The initiative also enabled Delta to manage the end dates of employee special assignments more efficiently and automate candidate screening for those assignments. "We ask managers if they still need people longer or if they're ready to release them as scheduled from a special assignment," Peek said. "All of that became automated and easy for managers to use."
The recruiting team and HR business partners gained greater insight into the Delta workforce, Peek said. "Employees had a chance to showcase skills they weren't able to use before and be exposed to new people across the organization."
Skills and performance data collected during the project will help improve Delta's hiring and workforce planning in the future, Peek believes.
"The project also demonstrated you don't need to get locked into using an ATS and CRM in their traditional roles," she said. "There are other things you can do with those systems if needed."
Flip Side: Facilitating Rapid Hiring and Promotion at Walmart
Organizations that needed to rapidly hire or promote more workers at the pandemic's outset faced challenges that were different from Delta's but no less difficult—and, as in Delta's case, technology often played an large role in helping such companies meet their needs.
Since March, burgeoning product demand at Walmart meant the retailer needed to hire 500,000 new associates and promote another 200,000 workers, said Josh Allen, Walmart's director of global selection and assessment strategy, during a presentation at the HR Technology Conference & Exposition. Allen partnered with vendor Modern Hire to develop custom pre-employment job-simulation assessments to ensure Walmart was hiring and promoting the right people at high velocity.
"We invested a lot in assessment and have been able to show a big impact in predicting the performance and retention of our associates," Allen said.
That initiative led to Walmart's winning a 2019-2020 Human Resource Management (HRM) Impact Award for outstanding evidence-based HR management practices. Walmart was given the award for the tool it developed to help predict both new-hire performance and turnover in its retail store associate role. The award is given jointly by the Society for Human Resource Management and the Society for Industrial and Organizational Psychology, along with foundations of the two organizations.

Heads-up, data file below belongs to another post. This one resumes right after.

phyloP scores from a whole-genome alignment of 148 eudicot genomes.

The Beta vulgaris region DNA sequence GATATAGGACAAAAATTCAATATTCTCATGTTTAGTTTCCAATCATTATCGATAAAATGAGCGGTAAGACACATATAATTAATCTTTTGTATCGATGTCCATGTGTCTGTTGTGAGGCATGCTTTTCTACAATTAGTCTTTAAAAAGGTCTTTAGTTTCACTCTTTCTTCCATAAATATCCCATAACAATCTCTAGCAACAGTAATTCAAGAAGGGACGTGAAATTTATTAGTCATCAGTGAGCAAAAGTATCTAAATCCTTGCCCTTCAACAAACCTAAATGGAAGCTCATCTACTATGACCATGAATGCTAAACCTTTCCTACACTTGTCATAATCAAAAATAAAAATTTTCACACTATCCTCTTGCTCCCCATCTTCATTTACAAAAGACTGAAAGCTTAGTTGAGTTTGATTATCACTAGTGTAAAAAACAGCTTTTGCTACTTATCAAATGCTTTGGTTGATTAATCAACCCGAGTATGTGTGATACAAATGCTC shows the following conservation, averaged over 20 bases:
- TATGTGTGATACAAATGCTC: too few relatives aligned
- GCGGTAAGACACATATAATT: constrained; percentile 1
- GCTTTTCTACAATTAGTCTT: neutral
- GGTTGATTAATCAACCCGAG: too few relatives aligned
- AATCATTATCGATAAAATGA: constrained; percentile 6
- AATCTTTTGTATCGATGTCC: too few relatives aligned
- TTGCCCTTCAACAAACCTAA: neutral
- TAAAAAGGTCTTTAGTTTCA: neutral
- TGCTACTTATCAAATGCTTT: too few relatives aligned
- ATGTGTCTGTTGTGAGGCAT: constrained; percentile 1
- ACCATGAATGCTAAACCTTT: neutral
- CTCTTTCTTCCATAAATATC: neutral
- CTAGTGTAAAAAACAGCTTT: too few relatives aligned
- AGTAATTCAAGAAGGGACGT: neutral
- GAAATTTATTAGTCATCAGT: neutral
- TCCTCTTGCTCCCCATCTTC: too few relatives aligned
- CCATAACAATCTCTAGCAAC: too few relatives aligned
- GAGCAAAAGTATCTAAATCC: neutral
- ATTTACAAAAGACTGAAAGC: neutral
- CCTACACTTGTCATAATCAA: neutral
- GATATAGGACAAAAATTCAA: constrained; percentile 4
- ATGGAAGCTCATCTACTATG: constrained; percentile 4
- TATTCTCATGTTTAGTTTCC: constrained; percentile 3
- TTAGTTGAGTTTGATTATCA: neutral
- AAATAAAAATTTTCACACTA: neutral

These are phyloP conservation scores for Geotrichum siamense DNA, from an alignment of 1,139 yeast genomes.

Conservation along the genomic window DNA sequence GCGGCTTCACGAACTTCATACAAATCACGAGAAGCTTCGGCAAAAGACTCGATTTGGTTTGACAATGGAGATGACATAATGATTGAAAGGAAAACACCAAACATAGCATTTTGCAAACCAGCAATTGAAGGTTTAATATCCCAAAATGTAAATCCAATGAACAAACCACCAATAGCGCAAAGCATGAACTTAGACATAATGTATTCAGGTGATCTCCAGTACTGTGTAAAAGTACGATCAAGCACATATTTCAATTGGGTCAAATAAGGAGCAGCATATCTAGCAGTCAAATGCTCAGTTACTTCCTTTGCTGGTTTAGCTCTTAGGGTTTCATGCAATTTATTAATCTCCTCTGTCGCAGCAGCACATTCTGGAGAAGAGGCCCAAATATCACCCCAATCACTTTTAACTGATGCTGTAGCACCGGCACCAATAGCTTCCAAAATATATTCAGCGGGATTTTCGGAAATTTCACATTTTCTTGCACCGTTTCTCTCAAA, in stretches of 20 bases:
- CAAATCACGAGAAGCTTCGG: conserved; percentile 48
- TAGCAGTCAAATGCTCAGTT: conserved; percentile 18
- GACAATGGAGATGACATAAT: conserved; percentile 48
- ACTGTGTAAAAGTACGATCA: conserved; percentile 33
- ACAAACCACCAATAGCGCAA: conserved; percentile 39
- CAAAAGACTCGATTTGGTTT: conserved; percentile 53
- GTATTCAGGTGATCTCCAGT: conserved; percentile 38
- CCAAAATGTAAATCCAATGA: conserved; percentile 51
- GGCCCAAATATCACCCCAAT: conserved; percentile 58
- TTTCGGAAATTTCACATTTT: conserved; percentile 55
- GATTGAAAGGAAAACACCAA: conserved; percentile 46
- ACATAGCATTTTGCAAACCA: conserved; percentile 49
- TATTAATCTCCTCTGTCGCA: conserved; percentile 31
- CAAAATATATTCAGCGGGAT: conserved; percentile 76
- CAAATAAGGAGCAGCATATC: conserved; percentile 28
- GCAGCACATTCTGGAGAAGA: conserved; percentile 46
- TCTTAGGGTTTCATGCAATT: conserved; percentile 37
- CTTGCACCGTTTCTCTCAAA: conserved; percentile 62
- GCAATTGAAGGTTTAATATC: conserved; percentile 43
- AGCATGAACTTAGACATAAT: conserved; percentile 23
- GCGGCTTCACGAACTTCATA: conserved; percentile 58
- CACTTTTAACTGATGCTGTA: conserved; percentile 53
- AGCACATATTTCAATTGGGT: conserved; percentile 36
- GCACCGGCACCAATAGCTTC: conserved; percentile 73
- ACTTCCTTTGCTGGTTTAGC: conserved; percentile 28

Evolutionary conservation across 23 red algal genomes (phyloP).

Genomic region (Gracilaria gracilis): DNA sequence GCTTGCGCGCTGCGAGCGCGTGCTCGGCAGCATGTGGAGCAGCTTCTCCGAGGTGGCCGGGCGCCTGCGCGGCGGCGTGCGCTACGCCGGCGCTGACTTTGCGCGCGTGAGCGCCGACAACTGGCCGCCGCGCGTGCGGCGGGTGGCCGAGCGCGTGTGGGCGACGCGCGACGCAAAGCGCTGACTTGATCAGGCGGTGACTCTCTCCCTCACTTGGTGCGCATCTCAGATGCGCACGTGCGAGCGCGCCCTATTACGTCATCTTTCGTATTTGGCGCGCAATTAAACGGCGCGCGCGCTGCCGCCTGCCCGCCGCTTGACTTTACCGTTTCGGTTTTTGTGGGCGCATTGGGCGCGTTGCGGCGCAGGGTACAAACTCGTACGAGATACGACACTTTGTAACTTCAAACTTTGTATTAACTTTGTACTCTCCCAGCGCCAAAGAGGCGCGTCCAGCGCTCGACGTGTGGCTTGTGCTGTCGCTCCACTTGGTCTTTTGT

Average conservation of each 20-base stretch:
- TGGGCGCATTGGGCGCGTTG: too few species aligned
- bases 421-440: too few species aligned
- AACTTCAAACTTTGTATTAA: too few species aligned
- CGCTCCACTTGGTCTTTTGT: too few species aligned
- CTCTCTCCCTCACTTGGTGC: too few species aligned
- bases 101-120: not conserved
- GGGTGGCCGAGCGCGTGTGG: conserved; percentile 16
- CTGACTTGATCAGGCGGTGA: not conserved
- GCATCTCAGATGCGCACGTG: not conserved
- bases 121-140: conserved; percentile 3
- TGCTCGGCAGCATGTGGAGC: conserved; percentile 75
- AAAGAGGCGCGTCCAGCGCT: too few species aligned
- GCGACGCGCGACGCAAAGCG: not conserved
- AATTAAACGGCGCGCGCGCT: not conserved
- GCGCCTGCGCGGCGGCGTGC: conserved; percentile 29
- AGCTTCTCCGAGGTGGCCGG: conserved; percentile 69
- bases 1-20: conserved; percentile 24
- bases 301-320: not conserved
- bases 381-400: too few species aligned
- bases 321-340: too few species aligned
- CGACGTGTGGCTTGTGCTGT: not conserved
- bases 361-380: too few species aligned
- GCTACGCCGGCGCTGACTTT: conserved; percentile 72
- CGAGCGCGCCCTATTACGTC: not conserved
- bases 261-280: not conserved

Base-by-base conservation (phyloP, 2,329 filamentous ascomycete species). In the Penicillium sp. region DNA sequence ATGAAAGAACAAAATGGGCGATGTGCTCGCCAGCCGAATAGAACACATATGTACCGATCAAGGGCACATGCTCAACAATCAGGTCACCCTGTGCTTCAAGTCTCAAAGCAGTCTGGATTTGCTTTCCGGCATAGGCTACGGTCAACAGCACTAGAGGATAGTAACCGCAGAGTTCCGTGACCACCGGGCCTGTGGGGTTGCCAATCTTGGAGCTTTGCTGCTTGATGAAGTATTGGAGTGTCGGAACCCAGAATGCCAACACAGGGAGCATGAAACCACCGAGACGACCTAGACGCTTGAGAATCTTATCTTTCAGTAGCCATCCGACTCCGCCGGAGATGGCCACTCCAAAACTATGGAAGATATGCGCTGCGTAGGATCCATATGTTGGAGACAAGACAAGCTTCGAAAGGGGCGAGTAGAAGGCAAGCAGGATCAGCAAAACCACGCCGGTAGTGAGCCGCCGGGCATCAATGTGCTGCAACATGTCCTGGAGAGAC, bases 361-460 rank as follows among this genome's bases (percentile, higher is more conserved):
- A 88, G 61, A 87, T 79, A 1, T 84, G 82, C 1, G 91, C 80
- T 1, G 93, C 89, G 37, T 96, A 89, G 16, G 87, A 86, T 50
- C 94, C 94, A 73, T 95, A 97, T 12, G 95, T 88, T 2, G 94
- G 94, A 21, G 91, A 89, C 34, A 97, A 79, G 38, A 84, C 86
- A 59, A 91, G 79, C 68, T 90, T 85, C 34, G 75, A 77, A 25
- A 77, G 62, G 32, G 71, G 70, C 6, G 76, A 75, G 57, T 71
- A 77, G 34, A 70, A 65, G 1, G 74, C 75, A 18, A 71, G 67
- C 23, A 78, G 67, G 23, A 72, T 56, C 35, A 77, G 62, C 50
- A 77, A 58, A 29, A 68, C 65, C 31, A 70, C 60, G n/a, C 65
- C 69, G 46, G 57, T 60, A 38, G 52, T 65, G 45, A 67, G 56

Allen said connecting disparate HR systems and standardizing how data is collected contributed to the improved hiring and promotion outcomes. "We've moved to more intentional data collection on our associates," he said. "We wanted to know more about what our employees' career aspirations were and also to perform skills validation that went beyond employee self-reporting to ensure the workforce has the skills it says it has."
To that end, Walmart created a badging and credentialing program for its front-line retail workers to validate their skills.
Allen said Walmart is working to further integrate its talent management systems to create improved career development paths and training options for employees, since 75 percent of its store managers begin as hourly workers.
"We're using assessment data to help create onboarding plans and to ultimately inform learning plans," he said. "We want to clearly identify for employees things they need to work on to get to the next level. It's not always the loudest or most visible person who ends up being the most successful. We want to unlock all of the hidden gems at Walmart."
Dave Zielinski is a freelance business writer and editor in Minneapolis.